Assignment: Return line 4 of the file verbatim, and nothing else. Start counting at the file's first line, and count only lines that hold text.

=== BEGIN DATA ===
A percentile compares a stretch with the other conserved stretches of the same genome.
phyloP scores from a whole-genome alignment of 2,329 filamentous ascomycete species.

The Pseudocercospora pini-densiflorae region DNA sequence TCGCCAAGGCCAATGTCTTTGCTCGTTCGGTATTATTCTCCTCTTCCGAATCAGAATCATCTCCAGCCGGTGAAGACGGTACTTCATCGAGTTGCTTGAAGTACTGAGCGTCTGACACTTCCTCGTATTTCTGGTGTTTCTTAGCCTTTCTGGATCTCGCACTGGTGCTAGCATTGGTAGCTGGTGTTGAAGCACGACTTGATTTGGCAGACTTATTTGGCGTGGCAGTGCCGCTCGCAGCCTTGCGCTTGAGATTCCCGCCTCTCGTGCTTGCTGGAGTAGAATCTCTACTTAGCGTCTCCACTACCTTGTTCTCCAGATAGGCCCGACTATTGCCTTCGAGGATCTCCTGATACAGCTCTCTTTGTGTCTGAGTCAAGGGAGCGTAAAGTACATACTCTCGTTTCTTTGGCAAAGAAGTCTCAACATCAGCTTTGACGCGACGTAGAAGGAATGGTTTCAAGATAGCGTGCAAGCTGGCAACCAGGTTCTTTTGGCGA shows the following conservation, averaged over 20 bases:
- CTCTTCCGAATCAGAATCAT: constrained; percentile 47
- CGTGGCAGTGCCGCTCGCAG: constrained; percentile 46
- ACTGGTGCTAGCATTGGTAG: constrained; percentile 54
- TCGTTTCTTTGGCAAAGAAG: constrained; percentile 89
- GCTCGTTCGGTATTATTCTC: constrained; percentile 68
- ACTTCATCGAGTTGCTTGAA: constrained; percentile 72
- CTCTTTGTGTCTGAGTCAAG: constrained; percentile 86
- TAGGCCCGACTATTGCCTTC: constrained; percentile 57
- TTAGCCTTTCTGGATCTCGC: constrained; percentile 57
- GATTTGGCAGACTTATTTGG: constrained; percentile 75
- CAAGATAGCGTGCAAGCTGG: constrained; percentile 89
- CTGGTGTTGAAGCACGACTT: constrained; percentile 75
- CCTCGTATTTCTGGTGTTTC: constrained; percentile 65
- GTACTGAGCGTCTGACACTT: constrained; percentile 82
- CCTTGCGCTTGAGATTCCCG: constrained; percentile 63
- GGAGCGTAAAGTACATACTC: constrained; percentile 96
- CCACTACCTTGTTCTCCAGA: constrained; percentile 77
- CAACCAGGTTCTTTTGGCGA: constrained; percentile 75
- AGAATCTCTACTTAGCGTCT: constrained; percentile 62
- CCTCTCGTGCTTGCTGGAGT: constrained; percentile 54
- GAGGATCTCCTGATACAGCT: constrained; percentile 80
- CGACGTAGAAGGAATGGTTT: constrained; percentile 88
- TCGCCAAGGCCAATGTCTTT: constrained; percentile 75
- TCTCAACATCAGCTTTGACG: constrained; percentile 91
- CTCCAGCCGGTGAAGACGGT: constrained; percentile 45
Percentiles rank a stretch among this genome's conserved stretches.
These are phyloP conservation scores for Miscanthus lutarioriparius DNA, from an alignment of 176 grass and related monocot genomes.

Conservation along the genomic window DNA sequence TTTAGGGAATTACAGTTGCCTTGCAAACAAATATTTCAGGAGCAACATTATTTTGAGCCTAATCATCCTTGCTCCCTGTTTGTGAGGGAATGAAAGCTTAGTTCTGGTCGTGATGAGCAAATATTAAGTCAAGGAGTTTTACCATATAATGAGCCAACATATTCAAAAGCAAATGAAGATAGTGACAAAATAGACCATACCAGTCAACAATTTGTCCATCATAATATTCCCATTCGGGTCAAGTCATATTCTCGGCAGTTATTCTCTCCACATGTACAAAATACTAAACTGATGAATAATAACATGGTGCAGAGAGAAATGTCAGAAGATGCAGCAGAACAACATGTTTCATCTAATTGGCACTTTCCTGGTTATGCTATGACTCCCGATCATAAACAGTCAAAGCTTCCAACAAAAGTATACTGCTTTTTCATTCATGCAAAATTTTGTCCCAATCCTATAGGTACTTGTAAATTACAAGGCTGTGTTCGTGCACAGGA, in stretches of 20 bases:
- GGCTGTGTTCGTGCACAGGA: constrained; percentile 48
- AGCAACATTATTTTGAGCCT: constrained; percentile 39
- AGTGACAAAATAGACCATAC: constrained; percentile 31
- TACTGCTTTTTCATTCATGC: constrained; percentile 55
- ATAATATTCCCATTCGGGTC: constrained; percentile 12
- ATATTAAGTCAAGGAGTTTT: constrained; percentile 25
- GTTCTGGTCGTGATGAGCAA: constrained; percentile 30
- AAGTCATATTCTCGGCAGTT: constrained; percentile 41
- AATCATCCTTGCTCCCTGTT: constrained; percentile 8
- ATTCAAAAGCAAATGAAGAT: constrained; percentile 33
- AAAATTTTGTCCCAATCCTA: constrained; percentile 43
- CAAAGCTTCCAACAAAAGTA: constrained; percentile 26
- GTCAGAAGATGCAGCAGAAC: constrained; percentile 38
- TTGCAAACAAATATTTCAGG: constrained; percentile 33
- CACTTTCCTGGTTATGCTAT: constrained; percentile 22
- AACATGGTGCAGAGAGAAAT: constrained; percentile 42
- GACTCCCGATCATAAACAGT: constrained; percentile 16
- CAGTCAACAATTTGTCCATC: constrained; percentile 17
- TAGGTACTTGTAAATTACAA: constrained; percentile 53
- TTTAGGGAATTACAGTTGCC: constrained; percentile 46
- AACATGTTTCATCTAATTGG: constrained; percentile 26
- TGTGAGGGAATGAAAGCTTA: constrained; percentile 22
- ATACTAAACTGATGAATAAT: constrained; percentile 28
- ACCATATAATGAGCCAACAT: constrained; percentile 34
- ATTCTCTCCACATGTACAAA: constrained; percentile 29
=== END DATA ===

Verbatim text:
- CTCTTCCGAATCAGAATCAT: constrained; percentile 47